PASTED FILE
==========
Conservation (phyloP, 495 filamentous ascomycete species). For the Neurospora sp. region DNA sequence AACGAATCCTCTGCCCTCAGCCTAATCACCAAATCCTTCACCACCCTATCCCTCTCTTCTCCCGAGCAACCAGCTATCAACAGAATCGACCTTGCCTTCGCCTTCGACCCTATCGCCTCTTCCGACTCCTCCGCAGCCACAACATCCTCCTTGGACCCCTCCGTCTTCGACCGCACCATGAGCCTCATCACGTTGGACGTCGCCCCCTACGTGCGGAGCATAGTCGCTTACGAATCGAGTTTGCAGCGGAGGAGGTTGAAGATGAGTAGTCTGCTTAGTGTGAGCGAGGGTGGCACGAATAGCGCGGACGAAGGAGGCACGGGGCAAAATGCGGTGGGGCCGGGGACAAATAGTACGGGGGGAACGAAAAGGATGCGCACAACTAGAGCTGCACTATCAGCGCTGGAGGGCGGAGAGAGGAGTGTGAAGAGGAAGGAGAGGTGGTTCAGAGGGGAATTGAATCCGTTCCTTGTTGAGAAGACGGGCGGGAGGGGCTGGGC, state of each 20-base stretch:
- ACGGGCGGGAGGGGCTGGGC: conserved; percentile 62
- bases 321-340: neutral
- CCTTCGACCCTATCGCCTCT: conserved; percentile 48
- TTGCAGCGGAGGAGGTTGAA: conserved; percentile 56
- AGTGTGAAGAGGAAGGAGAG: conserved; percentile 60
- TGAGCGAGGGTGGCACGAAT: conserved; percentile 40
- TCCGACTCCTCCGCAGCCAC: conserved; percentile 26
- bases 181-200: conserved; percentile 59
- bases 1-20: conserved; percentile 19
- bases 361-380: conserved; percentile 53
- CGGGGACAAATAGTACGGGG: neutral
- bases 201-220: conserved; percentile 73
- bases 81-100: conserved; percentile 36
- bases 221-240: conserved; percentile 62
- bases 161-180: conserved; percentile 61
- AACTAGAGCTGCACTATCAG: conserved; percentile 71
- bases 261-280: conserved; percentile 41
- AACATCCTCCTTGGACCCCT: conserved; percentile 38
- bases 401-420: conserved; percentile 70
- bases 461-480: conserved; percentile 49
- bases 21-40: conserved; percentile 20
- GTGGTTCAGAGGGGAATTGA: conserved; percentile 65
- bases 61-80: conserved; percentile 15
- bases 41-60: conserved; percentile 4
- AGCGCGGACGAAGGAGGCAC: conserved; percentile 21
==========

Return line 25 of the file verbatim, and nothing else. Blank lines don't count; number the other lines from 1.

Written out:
- bases 41-60: conserved; percentile 4